6. Unpacking the Lordstown Motors fiasco
Lordstown Motors is the quintessential business fiasco. Equal parts hubris, political pandering and regulatory failure, Axios' Dan Primack writes.
Why it matters: There's no indication that anyone will learn their lesson, except perhaps for some random retail investors who didn't diversify.
Catch up fast: General Motors in early 2019 shut a manufacturing plant in Lordstown, Ohio, where around 4,500 workers had been making the Chevy Cruze.
It soon sold the facility to an electric truck startup for around $16 million, with the newly named "Lordstown Motors" financing the purchase via a loan from GM.
- The company in 2020 went public via SPAC at a $1.6 billion valuation, despite having never made or sold one of its vehicles.
- Short seller Hindenberg Research pounced in March, arguing the company had faked pre-order information.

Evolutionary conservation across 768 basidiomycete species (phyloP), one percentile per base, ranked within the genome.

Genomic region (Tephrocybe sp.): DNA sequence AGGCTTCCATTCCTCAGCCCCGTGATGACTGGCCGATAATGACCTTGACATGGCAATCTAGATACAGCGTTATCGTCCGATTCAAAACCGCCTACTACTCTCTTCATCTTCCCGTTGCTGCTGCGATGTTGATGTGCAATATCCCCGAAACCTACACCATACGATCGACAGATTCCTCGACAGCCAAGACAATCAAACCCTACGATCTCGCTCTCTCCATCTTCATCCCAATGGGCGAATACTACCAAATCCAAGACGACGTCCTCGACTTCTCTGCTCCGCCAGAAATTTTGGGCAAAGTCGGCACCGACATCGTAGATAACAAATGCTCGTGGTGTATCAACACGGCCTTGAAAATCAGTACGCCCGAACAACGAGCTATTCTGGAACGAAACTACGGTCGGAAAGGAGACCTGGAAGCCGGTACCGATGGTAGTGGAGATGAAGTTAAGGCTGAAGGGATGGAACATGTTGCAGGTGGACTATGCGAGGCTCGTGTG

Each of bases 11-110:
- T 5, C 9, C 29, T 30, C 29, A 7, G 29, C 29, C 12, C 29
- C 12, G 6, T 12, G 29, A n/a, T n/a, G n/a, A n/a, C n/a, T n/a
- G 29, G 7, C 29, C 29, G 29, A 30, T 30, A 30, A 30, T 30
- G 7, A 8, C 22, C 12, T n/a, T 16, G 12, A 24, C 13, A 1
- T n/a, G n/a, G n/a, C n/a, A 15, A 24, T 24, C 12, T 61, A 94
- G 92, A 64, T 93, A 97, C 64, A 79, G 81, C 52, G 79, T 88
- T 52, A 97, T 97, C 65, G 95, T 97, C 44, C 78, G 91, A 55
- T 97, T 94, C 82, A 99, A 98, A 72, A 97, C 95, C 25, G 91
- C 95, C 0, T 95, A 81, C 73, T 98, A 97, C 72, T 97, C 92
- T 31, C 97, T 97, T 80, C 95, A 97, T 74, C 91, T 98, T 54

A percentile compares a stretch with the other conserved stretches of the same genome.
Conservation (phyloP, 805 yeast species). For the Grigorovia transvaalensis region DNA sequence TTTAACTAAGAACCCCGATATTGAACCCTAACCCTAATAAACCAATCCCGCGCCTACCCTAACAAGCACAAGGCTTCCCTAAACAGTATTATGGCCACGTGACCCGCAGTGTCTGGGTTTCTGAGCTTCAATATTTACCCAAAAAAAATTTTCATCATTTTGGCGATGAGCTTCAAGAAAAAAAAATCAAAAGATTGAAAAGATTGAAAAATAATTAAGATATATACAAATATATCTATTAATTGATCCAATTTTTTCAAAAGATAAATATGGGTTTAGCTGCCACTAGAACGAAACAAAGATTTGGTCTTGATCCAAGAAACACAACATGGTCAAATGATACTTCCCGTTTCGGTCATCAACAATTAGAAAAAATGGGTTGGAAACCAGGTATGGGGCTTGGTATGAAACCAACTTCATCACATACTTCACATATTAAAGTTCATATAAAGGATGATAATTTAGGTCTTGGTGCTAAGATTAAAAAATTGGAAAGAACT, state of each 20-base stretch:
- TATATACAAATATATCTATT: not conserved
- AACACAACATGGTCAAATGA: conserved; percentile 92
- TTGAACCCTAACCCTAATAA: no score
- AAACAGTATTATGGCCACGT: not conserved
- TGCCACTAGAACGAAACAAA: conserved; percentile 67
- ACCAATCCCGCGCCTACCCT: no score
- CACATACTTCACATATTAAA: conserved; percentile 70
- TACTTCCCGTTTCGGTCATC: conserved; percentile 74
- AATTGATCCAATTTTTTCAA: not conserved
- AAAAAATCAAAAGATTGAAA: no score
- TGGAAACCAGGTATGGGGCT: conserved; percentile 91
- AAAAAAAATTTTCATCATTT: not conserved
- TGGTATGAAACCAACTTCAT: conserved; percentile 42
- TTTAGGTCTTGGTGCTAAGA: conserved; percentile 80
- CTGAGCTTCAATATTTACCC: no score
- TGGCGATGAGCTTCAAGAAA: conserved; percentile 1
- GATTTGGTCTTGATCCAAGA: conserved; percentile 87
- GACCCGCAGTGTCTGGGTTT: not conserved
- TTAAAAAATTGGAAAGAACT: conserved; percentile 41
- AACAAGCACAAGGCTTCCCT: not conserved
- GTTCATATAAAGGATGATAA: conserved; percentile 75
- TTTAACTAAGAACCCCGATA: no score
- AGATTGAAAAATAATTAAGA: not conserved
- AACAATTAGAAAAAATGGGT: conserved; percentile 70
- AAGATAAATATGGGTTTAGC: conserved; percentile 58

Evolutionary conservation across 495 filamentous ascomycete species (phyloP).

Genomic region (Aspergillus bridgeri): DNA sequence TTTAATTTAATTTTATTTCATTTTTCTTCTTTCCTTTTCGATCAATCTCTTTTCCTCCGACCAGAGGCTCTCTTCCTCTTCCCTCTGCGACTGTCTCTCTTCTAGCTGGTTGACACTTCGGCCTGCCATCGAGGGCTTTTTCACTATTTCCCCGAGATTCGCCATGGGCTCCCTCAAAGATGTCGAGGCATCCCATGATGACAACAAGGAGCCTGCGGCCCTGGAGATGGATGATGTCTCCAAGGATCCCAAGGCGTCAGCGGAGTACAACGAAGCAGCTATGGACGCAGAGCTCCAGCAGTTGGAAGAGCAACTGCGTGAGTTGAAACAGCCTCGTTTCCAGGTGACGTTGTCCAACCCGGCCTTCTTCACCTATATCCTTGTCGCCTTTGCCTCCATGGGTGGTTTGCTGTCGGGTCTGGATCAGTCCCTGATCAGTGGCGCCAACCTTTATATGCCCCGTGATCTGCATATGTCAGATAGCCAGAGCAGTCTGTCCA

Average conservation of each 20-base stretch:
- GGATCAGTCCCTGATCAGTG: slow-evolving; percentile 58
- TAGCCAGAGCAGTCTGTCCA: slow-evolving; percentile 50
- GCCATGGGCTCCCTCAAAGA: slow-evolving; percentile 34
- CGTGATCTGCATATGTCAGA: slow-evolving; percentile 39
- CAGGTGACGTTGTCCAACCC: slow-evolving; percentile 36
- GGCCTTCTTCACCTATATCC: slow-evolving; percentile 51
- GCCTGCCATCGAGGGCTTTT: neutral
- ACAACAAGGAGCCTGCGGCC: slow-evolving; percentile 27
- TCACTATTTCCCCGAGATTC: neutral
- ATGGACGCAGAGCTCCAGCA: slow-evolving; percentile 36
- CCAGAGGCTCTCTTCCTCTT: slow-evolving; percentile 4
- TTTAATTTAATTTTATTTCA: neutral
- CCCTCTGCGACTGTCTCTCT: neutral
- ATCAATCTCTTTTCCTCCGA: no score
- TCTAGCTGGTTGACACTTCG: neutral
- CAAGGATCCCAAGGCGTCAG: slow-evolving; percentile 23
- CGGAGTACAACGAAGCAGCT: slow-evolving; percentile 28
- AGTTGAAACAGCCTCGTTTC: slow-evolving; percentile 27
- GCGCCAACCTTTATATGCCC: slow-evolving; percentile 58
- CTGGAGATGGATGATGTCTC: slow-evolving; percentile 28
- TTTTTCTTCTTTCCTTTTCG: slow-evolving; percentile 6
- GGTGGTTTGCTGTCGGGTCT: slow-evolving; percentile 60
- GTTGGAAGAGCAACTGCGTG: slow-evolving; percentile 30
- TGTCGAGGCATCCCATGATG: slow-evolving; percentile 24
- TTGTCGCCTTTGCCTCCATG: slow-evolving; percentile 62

What's new: Last week, Lordstown Motors said it doesn't have enough cash to begin production. Then, this week, it canned its CEO and CFO, after basically copping to what Hindenberg had claimed.
- Then it reversed course, claiming it does have enough money to begin production this year. Lordstown stock is down more than 66% from February.
Quick take, via Axios' Joann Mueller: Lordstown's chances of survival are slim, but president Rich Schmidt, a Toyota veteran who later worked for Tesla, knows that underdog feeling.
His plan, outlined Tuesday: Pull out all the stops to launch production in September, then hope they can raise more capital before they're projected to go broke in May 2022.
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